1:05pm Wednesday 6th March 2013
Cutting sweet peas for the house is one of my favourite things and they are easy to grow, even for children. This year Mr Fothergill’s has chosen 2013 as the Year of the Sweet Pea. It will be holding a special competition at Capel Manor College, Enfield, on Saturday, July 6, one for ordinary gardeners and the other for children. Entrants can either turn up at the college on the morning with 10 mixed blooms, or post eight mixed blooms to arrive at the college by Friday, July 5. Mr Fothergill’s suggests using a two-litre plastic soft drinks bottle as a container if posting and there are instructions on their website (www.mr-fothergills.co.uk).
3:10pm Wednesday 27th February 2013
As many of you may know I live with a botanist, who regularly drags me out to see some rare specimen of the British flora or other. I have at various times been completely underwhelmed by the Cotswold Pennycress (Thlaspi perfoliatum) and the Tunbridge Filmy Fern (Hymenophyllum tunbrigense). They may be really rare and endangered (almost under lock and key) but they don’t exactly make an impact on the eye if you’re a gardener. The truth is Britain does not have spectacular or wide-ranging flora: it contains only 2,000 or so species, about 8,000 fewer than Europe. Our paucity is due to regularly occurring periods of species-reducing glaciation that effectively kill almost everything. It seems unfair our country, whose climate allows us to grow so much, provides us with so little of our own of true garden value. Even plants once thought native, like the common snowdrop (Galanthus nivalis) have now been proved to be introduced about two thousand years ago. This may help explain why Britain and Ireland have produced so many famous plant-hunters and herbarium collectors who’ve traipsed through America, Europe, South Africa and Asia. Some areas, such as South Africa’s Cape, are very rich in flora and I would hate to imagine my garden without a crocosmia, agapanthus or kniphofias, three of the my favorite genera from The Cape. The richest country of all is China, boasting 3,1000 species. Sichuan, in the south-west of China, is extremely blessed and the name is short for four circuits of rivers and gorges. These steep gorges are home to peonies, rhododendrons, buddleja and magnolias to name but a few. Many of these were introduced into Britain by Ernest ‘Chinese’ Wilson in the early years of the 20th century. However Wilson was able to locate many of these because Augustine Henry (1857–1930), an Irish-born customs officer working in central and western China, had described them and logged their positions. Henry’s official brief was to collect information about medicinal plants, but he was interested in flora full stop and collected 158,000 specimens for Kew. He was encouraged by Joseph Hooker (1817–1911) who was compiling a new flora of China. I will probably never get the opportunity to trek through those tree-lined gorges myself, although I long to see them before they are destroyed by man. Luckily I will be able to experience them vicariously at the Exeter Hall, in Kidlington, just outside Oxford on March 13 when Seamus O’Brien, curator of Kilmacurragh Arboretum, Co. Wicklow will talk — for the princely sum of £3. O'Brien travelled in Augustine Henry’s footsteps and wrote a superb book In the Footsteps of Augustine Henry, published in 2011 by Garden Art Press (£40). O’Brien’s first trip to Hubei in 2002 had a special poignancy. A new dam was about to flood one of the gorges, so he did some last-minute collecting for the Royal Botanic Gardens Kew, Glasnevin in Dublin and Kilmacurragh. Four weeks later the water had started to cover the lower slopes, obliterating the lower lying flora. It seems plant hunting can be just as important now as it was in Henry’s day.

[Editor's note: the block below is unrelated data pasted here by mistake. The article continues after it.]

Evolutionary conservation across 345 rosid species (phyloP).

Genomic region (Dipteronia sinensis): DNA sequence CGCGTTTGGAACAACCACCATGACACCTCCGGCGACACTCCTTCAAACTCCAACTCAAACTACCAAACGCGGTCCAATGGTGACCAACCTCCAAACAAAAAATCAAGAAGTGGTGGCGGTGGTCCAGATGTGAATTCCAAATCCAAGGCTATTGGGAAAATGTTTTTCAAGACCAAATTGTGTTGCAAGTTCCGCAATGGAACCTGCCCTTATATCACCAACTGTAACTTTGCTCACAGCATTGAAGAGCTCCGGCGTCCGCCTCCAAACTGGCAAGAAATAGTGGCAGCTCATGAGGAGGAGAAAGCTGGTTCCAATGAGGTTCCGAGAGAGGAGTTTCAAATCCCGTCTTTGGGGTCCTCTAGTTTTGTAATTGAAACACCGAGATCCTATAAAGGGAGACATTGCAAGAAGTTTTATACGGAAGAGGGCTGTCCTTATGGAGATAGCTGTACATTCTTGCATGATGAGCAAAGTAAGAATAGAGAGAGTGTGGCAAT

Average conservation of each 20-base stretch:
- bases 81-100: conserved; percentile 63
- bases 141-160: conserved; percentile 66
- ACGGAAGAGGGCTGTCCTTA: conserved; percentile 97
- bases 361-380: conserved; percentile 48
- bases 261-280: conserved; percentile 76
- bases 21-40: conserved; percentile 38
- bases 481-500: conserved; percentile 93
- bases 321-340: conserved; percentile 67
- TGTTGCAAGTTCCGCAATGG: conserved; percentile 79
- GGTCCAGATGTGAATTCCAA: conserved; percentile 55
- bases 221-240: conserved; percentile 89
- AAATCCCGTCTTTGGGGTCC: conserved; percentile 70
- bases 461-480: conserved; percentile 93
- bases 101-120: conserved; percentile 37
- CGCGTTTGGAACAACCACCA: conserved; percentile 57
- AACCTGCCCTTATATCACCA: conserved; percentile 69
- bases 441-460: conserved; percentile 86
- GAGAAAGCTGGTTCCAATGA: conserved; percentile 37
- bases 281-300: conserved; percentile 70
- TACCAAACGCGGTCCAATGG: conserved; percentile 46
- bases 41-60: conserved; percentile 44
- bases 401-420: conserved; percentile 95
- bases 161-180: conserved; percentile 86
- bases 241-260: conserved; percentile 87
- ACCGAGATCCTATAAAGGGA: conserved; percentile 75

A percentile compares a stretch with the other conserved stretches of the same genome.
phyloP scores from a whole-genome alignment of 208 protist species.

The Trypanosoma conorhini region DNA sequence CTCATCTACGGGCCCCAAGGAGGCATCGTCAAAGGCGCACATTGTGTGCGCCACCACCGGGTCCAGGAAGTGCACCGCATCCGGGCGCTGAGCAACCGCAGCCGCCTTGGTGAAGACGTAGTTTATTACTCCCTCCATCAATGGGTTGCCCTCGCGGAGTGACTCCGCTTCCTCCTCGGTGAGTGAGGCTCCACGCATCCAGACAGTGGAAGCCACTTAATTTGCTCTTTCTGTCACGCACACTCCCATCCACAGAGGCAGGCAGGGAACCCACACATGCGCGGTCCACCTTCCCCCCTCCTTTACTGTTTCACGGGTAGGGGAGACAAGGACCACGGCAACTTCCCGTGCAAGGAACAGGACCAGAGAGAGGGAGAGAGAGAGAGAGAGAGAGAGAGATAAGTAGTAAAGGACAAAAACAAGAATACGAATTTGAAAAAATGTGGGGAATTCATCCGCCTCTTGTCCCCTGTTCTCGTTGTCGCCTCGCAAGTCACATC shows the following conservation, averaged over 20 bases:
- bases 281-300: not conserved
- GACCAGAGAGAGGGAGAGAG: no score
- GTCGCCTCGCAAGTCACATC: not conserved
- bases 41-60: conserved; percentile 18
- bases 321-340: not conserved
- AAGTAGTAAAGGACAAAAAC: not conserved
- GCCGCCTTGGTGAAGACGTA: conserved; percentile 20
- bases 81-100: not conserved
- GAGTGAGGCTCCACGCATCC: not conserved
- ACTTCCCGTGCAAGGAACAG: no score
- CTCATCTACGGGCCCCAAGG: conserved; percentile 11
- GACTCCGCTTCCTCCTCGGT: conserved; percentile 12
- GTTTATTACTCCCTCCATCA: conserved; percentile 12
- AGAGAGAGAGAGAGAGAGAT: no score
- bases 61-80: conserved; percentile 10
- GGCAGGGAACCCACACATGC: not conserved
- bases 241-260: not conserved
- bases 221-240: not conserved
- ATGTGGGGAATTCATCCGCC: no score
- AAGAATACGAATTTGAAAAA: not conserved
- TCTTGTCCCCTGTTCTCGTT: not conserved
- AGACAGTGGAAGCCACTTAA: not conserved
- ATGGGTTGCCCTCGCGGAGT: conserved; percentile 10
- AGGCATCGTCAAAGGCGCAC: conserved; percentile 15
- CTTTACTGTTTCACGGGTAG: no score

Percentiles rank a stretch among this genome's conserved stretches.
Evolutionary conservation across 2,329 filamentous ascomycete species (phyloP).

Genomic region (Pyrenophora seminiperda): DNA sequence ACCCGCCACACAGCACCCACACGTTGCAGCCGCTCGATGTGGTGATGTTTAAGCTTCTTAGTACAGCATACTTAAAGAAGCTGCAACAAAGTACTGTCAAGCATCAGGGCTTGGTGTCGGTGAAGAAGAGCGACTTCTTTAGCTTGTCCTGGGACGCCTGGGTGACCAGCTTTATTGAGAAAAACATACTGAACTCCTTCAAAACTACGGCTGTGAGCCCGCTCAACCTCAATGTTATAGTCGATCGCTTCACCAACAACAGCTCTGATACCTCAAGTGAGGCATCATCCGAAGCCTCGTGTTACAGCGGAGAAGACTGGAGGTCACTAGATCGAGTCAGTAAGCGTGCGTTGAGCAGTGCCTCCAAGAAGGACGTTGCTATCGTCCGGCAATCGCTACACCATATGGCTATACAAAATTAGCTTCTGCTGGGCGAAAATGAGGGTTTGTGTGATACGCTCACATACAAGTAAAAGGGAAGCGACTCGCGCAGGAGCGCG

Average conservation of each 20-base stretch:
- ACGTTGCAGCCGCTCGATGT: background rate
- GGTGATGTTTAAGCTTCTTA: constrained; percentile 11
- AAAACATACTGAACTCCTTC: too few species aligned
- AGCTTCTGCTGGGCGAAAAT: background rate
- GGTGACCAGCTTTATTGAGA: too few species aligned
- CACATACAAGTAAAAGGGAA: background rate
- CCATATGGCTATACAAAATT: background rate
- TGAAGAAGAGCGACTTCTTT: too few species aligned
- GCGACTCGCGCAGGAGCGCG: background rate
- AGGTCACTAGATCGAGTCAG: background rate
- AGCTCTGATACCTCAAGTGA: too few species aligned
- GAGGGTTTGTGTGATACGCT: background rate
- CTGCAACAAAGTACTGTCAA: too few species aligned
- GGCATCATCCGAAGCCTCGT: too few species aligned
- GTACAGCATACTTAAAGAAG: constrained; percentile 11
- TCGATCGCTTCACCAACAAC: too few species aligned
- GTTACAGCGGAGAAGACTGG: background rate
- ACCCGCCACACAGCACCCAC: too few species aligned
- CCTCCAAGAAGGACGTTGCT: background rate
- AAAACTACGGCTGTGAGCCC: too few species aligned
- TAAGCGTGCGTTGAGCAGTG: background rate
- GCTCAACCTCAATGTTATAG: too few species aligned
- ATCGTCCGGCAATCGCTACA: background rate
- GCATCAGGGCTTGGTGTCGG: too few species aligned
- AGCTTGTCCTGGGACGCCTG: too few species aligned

2:08pm Wednesday 20th February 2013
Whenever spring seems a little slow buying a bunch or two of daffodils will make it seem that bit closer. Many of these bunches are grown in Cornwall and the Isles of Scilly where temperatures are much warmer due to the Gulf Stream. On Tresco they can raise some varieties for early December picking and they use polythene sheeting to either advance or retard the flowers, cleverly applying it at different times of the year. In the Tamar Valley in Cornwall, once the main growing area, the blooms are roughly a month later. Lincolnshire raises daffodils under glass and in the fields, mostly later again. However, in my own garden I am lucky to get a daffodil before mid-March, although the buds will be lying just under the ground from Christmas onwards waiting for warmth. Narcissus varieties are mostly bred by amateur hobbyists for the show bench. They are subdivided into 13 divisions for judging purposes, varying from the conventional bold trumpets to the swept-back cyclamineus types. The stems tend to be long and the large blooms are usually eye-catching affairs capable of scoring lots of points. Many of these showy varieties do not make great garden plants: they are easily toppled by windy weather and rain when grown outdoors. As a result most gardeners prefer the smaller-flowered miniature varieties which are up to a foot in height. These can withstand rough weather and their scale matches small spring-flowering bulbs such as scilla and muscari. Some of our most famous miniatures occurred by accident when one cut-flower grower began to experiment and hybridise the standard varieties with small, early Spanish species. His name was Alec Gray and his initial aim was to produce earlier varieties for the vase because these made the most money. However, his seedlings proved to be short varieties which were no good for cutting. It didn’t matter because Gray began to adore his miniatures far more than his taller cutflower varieties. In 1956 he launched what has become the world’s best-seller, the twin-headed yellow ‘Tête à Tête’, having bred it in 1949.